Blogger-turned-cookbook author Dan Toombs may not have Indian heritage, but he has spent the last 30 years cooking and falling in love with food from all over India and Asia, with a particular passion for curries - the kind you get in a British takeaway, as well as more regional dishes full of flavour and colour.
Dan began documenting his recipe experiments online and is now celebrating his fourth cookbook. The Curry Guy Light. Here's what we think of it.
Those who are trying to wean themselves off their takeaway habit, those looking for heat and spice, those interested in learning to make a few new curries and those who are trying to slim down but not scrimp on flavour.
All your favourite curries and chutneys, from Kashmiri chicken and chicken tikka masala, to tarka dal and lime pickle - just slightly healthier versions than usual. Toombs has cut the fat, gone big on veg and notes calories and carbs on every page, so if you're keeping count, you can stay on track quite easily. There are also quite a few dishes you might not be so familiar with, like fragrant swordfish ambot tik, a burnished squid roast and bamboo-cooked seafood.
Relatively straightforward. Of course, making a curry from scratch takes far more processes and stages than ordering one in, so the recipes can be a little wordy at times, but once you've got your larder fully prepped and your rice on, you should be fine.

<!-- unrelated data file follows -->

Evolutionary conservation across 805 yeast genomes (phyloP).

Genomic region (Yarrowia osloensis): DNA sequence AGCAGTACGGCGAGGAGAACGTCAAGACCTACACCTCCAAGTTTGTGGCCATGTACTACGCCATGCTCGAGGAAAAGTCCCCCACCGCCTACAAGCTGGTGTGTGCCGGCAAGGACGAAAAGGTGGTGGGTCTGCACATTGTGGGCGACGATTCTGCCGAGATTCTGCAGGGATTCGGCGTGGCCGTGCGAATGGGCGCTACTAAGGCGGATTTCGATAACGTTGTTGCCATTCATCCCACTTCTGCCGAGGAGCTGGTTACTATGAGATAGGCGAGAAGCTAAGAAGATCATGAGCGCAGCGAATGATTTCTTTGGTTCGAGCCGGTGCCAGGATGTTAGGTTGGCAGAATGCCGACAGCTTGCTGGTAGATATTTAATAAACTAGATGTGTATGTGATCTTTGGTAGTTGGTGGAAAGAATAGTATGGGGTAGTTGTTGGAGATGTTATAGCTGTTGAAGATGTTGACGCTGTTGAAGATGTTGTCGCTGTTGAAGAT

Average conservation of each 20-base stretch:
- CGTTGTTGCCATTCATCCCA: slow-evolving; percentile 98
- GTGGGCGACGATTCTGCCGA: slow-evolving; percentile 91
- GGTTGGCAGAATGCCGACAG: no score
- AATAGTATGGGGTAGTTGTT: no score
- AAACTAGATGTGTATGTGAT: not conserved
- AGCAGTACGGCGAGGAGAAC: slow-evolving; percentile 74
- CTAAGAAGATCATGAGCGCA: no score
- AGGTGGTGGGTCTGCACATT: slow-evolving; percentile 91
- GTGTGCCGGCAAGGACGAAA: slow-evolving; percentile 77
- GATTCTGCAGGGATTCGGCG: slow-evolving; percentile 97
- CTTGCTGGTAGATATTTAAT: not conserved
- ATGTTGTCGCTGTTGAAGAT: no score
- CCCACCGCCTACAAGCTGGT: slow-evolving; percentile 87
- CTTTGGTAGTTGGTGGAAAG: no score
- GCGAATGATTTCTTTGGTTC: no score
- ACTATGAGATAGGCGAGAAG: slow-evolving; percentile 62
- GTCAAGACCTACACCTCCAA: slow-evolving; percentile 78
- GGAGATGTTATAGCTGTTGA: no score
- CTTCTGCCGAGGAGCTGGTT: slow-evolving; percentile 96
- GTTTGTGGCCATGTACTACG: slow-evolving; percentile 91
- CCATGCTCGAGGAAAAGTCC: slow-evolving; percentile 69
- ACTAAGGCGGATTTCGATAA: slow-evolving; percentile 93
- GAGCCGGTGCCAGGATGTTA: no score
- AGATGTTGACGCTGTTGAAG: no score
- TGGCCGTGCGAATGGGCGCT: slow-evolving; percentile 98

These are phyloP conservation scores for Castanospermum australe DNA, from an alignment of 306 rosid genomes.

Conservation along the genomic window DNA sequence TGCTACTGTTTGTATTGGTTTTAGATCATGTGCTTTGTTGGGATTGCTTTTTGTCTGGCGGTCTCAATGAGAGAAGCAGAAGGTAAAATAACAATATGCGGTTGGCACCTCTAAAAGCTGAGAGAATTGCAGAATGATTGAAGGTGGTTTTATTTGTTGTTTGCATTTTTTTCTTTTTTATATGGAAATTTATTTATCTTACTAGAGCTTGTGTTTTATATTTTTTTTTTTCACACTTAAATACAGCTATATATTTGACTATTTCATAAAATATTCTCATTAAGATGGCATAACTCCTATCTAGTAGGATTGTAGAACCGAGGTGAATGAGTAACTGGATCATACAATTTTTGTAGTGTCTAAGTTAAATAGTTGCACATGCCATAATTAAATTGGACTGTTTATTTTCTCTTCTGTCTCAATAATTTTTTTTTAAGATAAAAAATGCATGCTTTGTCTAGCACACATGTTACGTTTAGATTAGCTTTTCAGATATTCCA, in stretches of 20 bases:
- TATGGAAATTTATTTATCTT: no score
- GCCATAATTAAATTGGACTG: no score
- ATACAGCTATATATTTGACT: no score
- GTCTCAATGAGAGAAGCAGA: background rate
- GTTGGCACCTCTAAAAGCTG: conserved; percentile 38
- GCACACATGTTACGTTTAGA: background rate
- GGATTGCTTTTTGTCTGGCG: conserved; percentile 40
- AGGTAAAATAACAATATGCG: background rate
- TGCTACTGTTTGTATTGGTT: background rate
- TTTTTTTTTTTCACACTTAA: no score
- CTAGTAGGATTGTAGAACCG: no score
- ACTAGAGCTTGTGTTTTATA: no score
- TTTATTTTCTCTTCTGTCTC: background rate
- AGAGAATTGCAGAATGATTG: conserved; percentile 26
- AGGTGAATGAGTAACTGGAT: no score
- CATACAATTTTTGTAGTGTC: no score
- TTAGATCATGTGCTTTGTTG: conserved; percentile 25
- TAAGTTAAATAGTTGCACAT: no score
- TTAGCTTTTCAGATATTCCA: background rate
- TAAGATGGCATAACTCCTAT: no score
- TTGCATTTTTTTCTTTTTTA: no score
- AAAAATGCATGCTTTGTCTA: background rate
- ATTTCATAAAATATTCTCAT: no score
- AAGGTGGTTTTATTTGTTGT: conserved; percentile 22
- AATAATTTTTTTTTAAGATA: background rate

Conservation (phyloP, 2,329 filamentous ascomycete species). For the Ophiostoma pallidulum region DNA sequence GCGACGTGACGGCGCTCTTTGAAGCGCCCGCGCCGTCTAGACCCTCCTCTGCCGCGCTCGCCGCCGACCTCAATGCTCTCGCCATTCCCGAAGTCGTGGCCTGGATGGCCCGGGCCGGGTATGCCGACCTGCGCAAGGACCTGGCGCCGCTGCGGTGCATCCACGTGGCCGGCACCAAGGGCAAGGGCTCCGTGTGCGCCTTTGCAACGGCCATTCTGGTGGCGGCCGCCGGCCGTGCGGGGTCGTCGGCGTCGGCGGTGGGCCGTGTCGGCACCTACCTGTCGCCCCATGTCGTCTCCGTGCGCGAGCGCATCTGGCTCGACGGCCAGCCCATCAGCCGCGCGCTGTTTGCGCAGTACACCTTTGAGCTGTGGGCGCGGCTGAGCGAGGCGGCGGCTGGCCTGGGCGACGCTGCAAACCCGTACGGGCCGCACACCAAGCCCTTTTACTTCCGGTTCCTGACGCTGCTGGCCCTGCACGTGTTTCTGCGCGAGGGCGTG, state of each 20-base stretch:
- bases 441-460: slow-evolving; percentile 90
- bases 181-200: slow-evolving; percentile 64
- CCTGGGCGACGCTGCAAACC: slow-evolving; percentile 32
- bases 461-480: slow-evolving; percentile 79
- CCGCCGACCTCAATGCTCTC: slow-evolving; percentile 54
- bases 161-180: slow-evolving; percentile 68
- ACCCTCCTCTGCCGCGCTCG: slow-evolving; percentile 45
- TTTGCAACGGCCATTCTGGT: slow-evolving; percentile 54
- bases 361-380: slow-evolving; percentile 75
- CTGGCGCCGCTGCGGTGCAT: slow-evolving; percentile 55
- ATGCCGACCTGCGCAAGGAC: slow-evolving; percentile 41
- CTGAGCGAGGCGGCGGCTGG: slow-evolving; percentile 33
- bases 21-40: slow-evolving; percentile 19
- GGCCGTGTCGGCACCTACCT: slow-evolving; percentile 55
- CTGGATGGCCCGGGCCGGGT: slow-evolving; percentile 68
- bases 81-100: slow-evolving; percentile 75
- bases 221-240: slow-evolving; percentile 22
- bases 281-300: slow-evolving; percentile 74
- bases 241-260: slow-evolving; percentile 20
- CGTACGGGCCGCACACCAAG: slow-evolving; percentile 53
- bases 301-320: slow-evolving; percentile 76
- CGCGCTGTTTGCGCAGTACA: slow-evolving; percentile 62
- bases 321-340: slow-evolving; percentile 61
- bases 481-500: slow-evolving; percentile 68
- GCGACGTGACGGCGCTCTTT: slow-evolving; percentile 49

I'd give it a 7/10 - it's a really helpful book if you're trying to cut your calories but don't want to skimp on spice. Toombs' full-fat versions are definitely more luxurious, though.
WHAT YOU'LL NEED
1. Peel and finely slice the onions. Cut each slice into 3cm pieces. Place the onions in a bowl and sprinkle with the salt, mixing very well with your hands. Allow to sit for at least 30 minutes or up to three hours. When ready to form the bhajis, squeeze the onions with your hands to release the water into the bowl. Add the remaining ingredients - up to and including the chilli powder - to the bowl, and give everything a good stir.
2. Now sift the chickpea flour over the onion mixture and mix well. There should be enough water released from the salted onions to form a batter that sticks the onions together, like you would expect a bhaji to stick together. If too dry, you could add a drop of water, but I have never found this to be necessary. If you add too much water, just sift in a little more flour. Mix in the oil with your hands so that the onions are evenly coated.
3. Preheat the oven to 200C (400F/gas 6). Place a sheet of parchment paper on a baking tray (do not use foil as the bhajis will stick to it). Using a spoon or your hands, make 20 equal-sized onion balls and place them on the parchment paper. Bake for about 40 minutes, or until nicely browned. Remember, ovens vary, so check the bhajis from time to time. Serve with a good chutney and/or raita.
Note: If you would rather deep-fry the bhajis for up to 27 extra calories per bhaji, heat 10cm (4 inches) of rapeseed (canola) oil to 165C/330F in a wok or saucepan, and fry them for about two minutes - until just turning brown. The bhajis will probably still be a bit raw in the middle. Remove from the oil and heat the oil to 185C/365F, then fry again for about two more minutes until crispy and brown and completely cooked through. You will need to do this in batches. Transfer to paper towels to soak up any excess oil.
The Curry Guy Light by Dan Toombs is published by Quadrille, priced £15. Photography Kris Kirkham. Available now